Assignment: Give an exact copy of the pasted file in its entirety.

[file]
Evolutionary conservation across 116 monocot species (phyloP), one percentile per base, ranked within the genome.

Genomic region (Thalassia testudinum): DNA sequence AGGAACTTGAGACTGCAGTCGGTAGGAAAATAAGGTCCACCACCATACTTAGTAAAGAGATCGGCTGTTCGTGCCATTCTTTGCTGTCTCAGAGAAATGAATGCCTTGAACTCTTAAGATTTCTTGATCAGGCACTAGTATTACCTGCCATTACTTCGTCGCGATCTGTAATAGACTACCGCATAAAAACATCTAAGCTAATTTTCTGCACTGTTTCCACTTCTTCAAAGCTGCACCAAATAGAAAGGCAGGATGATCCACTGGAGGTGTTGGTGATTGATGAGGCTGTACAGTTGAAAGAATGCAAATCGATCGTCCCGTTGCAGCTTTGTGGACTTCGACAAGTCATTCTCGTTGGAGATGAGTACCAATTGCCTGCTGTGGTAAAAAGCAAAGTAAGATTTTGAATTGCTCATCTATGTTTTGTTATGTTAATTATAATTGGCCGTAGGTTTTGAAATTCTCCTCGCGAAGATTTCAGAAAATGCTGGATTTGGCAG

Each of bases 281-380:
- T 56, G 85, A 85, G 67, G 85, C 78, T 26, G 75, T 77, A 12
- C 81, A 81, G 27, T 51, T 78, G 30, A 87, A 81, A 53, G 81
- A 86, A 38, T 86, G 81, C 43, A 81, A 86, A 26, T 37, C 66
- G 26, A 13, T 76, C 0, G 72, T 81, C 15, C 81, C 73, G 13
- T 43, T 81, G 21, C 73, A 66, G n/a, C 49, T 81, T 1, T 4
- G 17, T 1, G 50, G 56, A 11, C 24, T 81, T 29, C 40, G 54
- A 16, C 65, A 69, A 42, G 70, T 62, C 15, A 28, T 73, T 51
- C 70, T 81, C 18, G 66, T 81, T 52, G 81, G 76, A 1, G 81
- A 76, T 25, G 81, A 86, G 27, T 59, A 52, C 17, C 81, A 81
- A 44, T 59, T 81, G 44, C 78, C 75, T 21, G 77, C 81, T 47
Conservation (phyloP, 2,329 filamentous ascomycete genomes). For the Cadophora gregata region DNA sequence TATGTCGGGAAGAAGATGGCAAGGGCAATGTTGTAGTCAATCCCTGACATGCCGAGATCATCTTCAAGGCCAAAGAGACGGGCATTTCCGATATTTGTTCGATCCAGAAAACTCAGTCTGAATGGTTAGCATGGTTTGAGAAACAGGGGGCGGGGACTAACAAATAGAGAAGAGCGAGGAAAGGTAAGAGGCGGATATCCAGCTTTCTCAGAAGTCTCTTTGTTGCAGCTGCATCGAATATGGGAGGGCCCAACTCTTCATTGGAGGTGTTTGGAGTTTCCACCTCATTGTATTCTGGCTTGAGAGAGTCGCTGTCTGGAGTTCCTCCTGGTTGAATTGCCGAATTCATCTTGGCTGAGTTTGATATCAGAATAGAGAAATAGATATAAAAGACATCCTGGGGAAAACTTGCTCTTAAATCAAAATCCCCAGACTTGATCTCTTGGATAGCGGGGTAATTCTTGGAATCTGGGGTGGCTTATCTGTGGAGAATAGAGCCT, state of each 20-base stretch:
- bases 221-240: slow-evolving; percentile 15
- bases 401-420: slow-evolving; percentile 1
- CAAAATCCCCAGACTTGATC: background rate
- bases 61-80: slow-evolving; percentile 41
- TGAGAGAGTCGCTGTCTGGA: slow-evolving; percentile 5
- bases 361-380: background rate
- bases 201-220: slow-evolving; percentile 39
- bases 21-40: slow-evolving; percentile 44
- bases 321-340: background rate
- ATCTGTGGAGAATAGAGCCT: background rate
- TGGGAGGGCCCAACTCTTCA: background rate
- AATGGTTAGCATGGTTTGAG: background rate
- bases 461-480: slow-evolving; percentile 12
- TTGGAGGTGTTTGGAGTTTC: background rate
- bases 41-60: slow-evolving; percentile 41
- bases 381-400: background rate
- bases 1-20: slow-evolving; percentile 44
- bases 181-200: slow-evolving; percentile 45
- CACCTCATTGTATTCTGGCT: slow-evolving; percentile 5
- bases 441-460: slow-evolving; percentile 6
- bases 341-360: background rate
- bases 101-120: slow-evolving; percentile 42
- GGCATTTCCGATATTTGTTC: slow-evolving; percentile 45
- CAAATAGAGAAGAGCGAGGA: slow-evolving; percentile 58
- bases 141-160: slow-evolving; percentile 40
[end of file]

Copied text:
Evolutionary conservation across 116 monocot species (phyloP), one percentile per base, ranked within the genome.

Genomic region (Thalassia testudinum): DNA sequence AGGAACTTGAGACTGCAGTCGGTAGGAAAATAAGGTCCACCACCATACTTAGTAAAGAGATCGGCTGTTCGTGCCATTCTTTGCTGTCTCAGAGAAATGAATGCCTTGAACTCTTAAGATTTCTTGATCAGGCACTAGTATTACCTGCCATTACTTCGTCGCGATCTGTAATAGACTACCGCATAAAAACATCTAAGCTAATTTTCTGCACTGTTTCCACTTCTTCAAAGCTGCACCAAATAGAAAGGCAGGATGATCCACTGGAGGTGTTGGTGATTGATGAGGCTGTACAGTTGAAAGAATGCAAATCGATCGTCCCGTTGCAGCTTTGTGGACTTCGACAAGTCATTCTCGTTGGAGATGAGTACCAATTGCCTGCTGTGGTAAAAAGCAAAGTAAGATTTTGAATTGCTCATCTATGTTTTGTTATGTTAATTATAATTGGCCGTAGGTTTTGAAATTCTCCTCGCGAAGATTTCAGAAAATGCTGGATTTGGCAG

Each of bases 281-380:
- T 56, G 85, A 85, G 67, G 85, C 78, T 26, G 75, T 77, A 12
- C 81, A 81, G 27, T 51, T 78, G 30, A 87, A 81, A 53, G 81
- A 86, A 38, T 86, G 81, C 43, A 81, A 86, A 26, T 37, C 66
- G 26, A 13, T 76, C 0, G 72, T 81, C 15, C 81, C 73, G 13
- T 43, T 81, G 21, C 73, A 66, G n/a, C 49, T 81, T 1, T 4
- G 17, T 1, G 50, G 56, A 11, C 24, T 81, T 29, C 40, G 54
- A 16, C 65, A 69, A 42, G 70, T 62, C 15, A 28, T 73, T 51
- C 70, T 81, C 18, G 66, T 81, T 52, G 81, G 76, A 1, G 81
- A 76, T 25, G 81, A 86, G 27, T 59, A 52, C 17, C 81, A 81
- A 44, T 59, T 81, G 44, C 78, C 75, T 21, G 77, C 81, T 47
Conservation (phyloP, 2,329 filamentous ascomycete genomes). For the Cadophora gregata region DNA sequence TATGTCGGGAAGAAGATGGCAAGGGCAATGTTGTAGTCAATCCCTGACATGCCGAGATCATCTTCAAGGCCAAAGAGACGGGCATTTCCGATATTTGTTCGATCCAGAAAACTCAGTCTGAATGGTTAGCATGGTTTGAGAAACAGGGGGCGGGGACTAACAAATAGAGAAGAGCGAGGAAAGGTAAGAGGCGGATATCCAGCTTTCTCAGAAGTCTCTTTGTTGCAGCTGCATCGAATATGGGAGGGCCCAACTCTTCATTGGAGGTGTTTGGAGTTTCCACCTCATTGTATTCTGGCTTGAGAGAGTCGCTGTCTGGAGTTCCTCCTGGTTGAATTGCCGAATTCATCTTGGCTGAGTTTGATATCAGAATAGAGAAATAGATATAAAAGACATCCTGGGGAAAACTTGCTCTTAAATCAAAATCCCCAGACTTGATCTCTTGGATAGCGGGGTAATTCTTGGAATCTGGGGTGGCTTATCTGTGGAGAATAGAGCCT, state of each 20-base stretch:
- bases 221-240: slow-evolving; percentile 15
- bases 401-420: slow-evolving; percentile 1
- CAAAATCCCCAGACTTGATC: background rate
- bases 61-80: slow-evolving; percentile 41
- TGAGAGAGTCGCTGTCTGGA: slow-evolving; percentile 5
- bases 361-380: background rate
- bases 201-220: slow-evolving; percentile 39
- bases 21-40: slow-evolving; percentile 44
- bases 321-340: background rate
- ATCTGTGGAGAATAGAGCCT: background rate
- TGGGAGGGCCCAACTCTTCA: background rate
- AATGGTTAGCATGGTTTGAG: background rate
- bases 461-480: slow-evolving; percentile 12
- TTGGAGGTGTTTGGAGTTTC: background rate
- bases 41-60: slow-evolving; percentile 41
- bases 381-400: background rate
- bases 1-20: slow-evolving; percentile 44
- bases 181-200: slow-evolving; percentile 45
- CACCTCATTGTATTCTGGCT: slow-evolving; percentile 5
- bases 441-460: slow-evolving; percentile 6
- bases 341-360: background rate
- bases 101-120: slow-evolving; percentile 42
- GGCATTTCCGATATTTGTTC: slow-evolving; percentile 45
- CAAATAGAGAAGAGCGAGGA: slow-evolving; percentile 58
- bases 141-160: slow-evolving; percentile 40